Bowei Liu

Date of Award


Degree Type


Degree Name

Doctor of Philosophy (PhD)


Biomedical and Chemical Engineering


Bowei Liu

Second Advisor

Bowei Liu


Biomass;Heterogeneous Catalysis;Hydrothermal Gasification;Reaction Engineering;Sewage Sludge Treatment;Spectroscopy

Subject Categories

Chemical Engineering | Engineering


Mechanistic study of methylketone oxidative scission over supported vanadium oxides Biomass is increasingly recognized as a sustainable alternative to petroleum for the production of commodities and chemicals. The oxidation of carbonyl groups to carboxylates and selective C-C scission are promising strategies for enhancing reactivity and selectivity during the processing of platform chemicals. Oxidative cleavage of methyl ketones, significant for both reactions, has been well-studied under homogeneous catalysis. However, the mechanisms driving heterogeneous catalysis, often preferred for vapor-phase molecule upgrading, remain unclear in aerobic atmospheres over solid catalysts. To resolve the mechanism, the oxidative scission of 3-methyl 2-butanone (3M2B) over a vanadium oxide catalyst supported by gamma alumina is investigated through detailed kinetic and spectroscopic analyses. Oxidative cleavage of 3M2B on both reducible vanadium oxide and non-reducible γ-Al2O3 are observed. in situ Fourier-Transform Infrared (FTIR) and Diffuse Reflectance Ultraviolet-Visible spectroscopy shed light on the formation of surface species and the changes occurring in metal oxides. As a result, mechanisms for oxidative cleavage facilitated solely by gaseous dioxygen and lattice oxygen, integrating elements from both Eley-Rideal and Mars-van Krevelen reaction pathways are proposed, which are applicable to solid acidic metal oxides. Further diagnostic experiments involving the blocking of acid sites through pyridine and 2,6-ditert-butylpyridine cofeeding are conducted on both steady-state reactors and in situ FTIR. The active acid sites as predominantly Brønsted acid sites and Lewis acid sites originating from vanadium cations are identified. Moreover, ammonia cofeeding reveal distinct oxygen sources for the production of ketone or aldehyde and carboxylic acid: gaseous dioxygen and lattice oxygen, respectively. Building on these findings, we propose a reaction mechanism for the oxidative scission of 3M2B over supported vanadium oxides. Hydrothermal Gasification Reaction of Model Organic Compounds in Water on Ni/SiO2 for harvesting renewable energy from wastewater In an effort to improve energy efficiency in wastewater treatment processes, this paper proposes a method of hydrothermal gasification of products derived from the hydrothermal liquefaction of activated sewage sludge for renewable energy harvesting. The focus of this study is hydrothermal gasification, which has the potential to convert the majority of carbon from hydrothermal liquefaction products into renewable natural gas for power generation. To test the feasibility of this proposed method, hydrothermal gasification of model organic compounds is investigated. The equilibrium of reactions involving various organic compound feedstocks under different temperatures and pressures is calculated theoretically. Thermodynamic optimization determines that low temperature and high pressure are ideal operating conditions for testing the reaction on Ni/SiO2 catalysts. At 500°C and 10 bar, the residence times of different reactants on the catalyst are manipulated to investigate the contact time required for reaching equilibrium and the effectiveness of the Ni/SiO2 catalyst. Similarly, a mixture of multiple organics is used as a feedstock to test the robustness of the reaction and catalyst in handling complex feedstocks. Catalyst deactivation is investigated under various conditions, including high temperature and pressure, hydrothermal conditions, and reaction conditions. The deactivation mechanism of the catalyst is found to be coke deposition and metal sintering. Lastly, the impact of water concentrations on the hydrothermal gasification reaction is studied, revealing that water is beneficial to the kinetics while not affecting the thermodynamics of the reaction within a certain range.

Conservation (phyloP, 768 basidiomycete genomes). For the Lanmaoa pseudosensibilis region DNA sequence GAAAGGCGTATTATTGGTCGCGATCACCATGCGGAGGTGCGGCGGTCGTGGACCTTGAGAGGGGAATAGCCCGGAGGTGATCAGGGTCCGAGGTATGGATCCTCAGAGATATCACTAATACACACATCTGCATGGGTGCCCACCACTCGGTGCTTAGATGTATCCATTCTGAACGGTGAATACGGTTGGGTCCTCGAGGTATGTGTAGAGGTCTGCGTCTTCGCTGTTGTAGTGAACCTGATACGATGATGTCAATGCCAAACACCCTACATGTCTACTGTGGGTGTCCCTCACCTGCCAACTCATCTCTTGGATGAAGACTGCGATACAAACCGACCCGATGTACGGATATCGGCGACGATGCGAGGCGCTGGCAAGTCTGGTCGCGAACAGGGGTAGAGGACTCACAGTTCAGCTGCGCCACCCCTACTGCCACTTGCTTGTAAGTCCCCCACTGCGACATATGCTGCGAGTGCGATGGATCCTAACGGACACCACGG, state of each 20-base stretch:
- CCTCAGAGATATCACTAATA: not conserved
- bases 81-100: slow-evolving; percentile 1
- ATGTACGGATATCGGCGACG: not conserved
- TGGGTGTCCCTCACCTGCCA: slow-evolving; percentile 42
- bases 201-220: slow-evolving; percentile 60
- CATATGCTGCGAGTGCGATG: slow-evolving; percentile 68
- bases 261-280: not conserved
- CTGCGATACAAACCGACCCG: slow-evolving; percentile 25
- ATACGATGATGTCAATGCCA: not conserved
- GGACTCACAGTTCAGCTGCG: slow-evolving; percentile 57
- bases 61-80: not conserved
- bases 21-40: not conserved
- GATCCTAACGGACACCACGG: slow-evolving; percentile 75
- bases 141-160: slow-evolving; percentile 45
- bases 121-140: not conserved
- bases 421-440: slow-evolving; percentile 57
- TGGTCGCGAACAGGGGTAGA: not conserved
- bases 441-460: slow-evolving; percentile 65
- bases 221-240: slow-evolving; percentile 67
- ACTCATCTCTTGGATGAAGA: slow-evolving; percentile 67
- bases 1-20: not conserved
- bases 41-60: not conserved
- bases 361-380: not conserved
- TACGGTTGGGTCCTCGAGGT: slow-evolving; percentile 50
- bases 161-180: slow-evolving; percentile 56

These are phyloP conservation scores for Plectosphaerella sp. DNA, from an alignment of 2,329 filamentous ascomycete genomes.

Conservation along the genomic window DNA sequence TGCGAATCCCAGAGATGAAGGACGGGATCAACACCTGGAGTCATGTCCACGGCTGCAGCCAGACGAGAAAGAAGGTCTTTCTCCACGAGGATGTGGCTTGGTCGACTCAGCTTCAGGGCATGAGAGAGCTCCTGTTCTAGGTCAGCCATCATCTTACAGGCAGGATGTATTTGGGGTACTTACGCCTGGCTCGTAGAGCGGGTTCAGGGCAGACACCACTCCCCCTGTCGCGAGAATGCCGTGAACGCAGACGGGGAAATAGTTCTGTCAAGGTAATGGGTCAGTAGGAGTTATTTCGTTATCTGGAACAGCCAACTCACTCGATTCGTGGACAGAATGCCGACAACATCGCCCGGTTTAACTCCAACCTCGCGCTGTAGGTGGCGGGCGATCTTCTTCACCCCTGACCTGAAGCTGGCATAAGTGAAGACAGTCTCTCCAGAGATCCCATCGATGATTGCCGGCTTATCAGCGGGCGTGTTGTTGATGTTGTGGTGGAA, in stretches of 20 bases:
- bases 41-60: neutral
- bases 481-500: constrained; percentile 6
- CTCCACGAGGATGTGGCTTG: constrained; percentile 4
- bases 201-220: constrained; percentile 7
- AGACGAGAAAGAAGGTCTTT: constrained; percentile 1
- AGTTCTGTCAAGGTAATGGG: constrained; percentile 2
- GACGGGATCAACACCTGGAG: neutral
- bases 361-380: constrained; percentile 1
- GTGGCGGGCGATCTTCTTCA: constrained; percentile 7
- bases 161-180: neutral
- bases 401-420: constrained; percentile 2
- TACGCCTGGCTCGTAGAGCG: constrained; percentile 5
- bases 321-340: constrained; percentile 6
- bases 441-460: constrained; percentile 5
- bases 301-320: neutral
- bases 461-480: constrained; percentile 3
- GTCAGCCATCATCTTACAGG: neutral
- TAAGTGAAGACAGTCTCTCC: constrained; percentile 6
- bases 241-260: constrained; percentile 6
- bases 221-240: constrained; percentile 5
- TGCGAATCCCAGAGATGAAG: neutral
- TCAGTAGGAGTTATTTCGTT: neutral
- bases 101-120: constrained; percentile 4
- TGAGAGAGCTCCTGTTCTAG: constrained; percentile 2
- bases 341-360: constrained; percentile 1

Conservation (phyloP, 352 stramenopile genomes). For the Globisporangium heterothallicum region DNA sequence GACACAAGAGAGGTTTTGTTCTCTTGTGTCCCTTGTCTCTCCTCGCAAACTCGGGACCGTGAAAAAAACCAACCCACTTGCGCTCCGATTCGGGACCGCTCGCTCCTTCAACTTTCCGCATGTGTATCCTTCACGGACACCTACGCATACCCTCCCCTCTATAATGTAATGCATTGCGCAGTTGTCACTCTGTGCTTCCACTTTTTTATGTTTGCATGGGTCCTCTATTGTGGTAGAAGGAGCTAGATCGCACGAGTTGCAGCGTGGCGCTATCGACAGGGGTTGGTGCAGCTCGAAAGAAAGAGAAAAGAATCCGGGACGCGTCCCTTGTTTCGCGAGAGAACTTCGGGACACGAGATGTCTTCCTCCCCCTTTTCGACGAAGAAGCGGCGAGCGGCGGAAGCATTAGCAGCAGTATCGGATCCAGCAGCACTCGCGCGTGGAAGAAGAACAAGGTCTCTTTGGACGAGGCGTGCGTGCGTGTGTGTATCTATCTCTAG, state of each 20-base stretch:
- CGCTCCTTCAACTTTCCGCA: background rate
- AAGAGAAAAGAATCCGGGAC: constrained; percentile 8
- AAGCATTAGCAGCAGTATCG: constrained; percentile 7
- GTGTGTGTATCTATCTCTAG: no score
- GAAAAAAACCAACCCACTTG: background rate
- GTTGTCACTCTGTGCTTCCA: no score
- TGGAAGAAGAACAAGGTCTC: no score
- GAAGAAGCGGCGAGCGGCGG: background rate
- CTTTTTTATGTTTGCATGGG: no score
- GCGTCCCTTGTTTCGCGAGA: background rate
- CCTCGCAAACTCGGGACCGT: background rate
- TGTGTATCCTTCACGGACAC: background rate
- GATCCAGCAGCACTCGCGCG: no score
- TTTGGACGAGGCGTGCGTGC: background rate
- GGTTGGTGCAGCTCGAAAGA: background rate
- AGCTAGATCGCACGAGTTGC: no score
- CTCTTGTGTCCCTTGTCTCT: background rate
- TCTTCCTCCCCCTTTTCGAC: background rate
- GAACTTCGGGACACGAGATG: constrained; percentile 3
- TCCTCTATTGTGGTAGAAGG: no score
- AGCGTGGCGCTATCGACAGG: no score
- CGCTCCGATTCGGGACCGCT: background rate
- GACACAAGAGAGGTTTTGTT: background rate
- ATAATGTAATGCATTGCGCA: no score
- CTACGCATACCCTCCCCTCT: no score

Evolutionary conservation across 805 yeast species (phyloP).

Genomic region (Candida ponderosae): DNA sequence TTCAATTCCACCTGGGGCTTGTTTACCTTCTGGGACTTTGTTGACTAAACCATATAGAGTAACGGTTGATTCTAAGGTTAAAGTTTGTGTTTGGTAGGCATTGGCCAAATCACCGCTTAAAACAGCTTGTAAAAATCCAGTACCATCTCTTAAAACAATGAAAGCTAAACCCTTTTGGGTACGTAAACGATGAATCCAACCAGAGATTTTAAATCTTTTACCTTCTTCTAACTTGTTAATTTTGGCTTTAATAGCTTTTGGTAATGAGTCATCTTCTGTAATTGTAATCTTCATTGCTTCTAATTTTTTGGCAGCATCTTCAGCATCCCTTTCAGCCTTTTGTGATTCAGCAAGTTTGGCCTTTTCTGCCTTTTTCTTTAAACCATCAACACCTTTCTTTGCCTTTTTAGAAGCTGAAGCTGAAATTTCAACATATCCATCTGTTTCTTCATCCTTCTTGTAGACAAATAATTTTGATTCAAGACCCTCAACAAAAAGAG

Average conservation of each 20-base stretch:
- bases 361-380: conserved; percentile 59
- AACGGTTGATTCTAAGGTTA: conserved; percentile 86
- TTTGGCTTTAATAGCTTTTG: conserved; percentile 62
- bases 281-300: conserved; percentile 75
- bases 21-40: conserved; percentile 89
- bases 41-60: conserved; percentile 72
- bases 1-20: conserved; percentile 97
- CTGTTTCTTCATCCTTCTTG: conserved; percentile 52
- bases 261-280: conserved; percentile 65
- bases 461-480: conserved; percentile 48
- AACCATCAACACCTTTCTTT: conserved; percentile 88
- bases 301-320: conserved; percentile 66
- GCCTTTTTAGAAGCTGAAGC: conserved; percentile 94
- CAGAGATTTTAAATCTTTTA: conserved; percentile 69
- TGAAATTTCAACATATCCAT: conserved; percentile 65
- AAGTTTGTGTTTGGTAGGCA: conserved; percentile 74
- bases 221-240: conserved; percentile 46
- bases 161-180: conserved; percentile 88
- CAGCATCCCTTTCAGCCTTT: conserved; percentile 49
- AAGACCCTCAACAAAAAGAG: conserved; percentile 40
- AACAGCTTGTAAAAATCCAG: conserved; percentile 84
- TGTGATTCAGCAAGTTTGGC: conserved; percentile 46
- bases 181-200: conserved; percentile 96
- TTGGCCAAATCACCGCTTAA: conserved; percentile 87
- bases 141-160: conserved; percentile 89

Open Access

Available for download on Saturday, August 02, 2025